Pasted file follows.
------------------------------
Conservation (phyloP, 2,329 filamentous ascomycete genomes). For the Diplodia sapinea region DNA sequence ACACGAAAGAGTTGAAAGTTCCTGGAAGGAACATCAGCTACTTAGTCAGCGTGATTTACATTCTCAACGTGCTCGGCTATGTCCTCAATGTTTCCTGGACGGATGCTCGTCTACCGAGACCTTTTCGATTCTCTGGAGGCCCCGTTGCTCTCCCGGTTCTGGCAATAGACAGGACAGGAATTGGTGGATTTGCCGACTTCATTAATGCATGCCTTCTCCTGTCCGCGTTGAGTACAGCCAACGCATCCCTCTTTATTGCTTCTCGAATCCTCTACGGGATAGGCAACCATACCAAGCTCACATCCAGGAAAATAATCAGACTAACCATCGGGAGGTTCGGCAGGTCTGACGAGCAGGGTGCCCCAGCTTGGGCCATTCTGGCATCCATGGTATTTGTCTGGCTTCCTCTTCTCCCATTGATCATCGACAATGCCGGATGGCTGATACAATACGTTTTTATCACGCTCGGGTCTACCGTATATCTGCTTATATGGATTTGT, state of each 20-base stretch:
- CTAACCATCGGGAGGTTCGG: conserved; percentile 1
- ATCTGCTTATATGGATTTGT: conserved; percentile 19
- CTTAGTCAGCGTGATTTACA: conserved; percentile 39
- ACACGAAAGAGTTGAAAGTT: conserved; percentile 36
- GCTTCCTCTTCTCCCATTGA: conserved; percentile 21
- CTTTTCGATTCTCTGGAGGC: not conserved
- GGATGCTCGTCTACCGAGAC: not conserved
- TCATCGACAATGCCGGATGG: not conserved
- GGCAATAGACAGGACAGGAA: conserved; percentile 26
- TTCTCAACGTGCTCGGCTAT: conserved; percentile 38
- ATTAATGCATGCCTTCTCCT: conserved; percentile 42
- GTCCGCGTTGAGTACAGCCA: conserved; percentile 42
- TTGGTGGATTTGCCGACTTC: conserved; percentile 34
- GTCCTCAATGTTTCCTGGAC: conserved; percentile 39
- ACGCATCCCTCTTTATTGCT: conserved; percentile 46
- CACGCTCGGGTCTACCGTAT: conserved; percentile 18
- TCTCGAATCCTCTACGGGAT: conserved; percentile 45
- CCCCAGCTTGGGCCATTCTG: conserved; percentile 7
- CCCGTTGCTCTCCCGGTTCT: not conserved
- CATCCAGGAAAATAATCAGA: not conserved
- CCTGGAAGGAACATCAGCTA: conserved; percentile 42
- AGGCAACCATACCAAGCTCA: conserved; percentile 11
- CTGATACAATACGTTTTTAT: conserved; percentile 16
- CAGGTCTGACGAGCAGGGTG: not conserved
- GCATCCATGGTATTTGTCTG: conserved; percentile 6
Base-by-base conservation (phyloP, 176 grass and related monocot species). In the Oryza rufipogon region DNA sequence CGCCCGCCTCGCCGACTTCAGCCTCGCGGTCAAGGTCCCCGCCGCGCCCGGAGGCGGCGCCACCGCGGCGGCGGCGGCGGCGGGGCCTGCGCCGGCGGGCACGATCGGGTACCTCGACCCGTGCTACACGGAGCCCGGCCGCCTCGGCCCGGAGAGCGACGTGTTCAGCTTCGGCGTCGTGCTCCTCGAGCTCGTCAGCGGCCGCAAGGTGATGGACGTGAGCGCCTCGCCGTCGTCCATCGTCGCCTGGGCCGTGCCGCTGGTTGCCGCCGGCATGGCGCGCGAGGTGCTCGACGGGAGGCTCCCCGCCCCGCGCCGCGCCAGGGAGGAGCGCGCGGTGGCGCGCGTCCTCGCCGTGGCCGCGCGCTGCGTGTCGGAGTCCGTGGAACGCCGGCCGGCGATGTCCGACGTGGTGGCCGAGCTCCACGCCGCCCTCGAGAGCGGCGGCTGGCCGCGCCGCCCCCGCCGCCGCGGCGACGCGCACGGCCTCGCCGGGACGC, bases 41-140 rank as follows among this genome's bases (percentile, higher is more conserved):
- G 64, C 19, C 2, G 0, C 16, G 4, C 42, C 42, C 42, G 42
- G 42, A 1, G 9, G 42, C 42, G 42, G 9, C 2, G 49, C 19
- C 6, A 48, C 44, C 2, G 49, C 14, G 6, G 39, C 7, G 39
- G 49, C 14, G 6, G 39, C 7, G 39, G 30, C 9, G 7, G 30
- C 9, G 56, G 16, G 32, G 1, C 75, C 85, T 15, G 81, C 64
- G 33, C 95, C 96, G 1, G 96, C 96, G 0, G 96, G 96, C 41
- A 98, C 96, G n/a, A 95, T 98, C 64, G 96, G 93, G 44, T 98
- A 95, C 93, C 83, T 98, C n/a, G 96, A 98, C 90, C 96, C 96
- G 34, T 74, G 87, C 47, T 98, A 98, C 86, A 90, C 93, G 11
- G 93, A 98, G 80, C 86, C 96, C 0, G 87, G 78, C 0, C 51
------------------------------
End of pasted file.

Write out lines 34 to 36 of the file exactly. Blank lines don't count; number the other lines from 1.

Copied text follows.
- A 98, C 96, G n/a, A 95, T 98, C 64, G 96, G 93, G 44, T 98
- A 95, C 93, C 83, T 98, C n/a, G 96, A 98, C 90, C 96, C 96
- G 34, T 74, G 87, C 47, T 98, A 98, C 86, A 90, C 93, G 11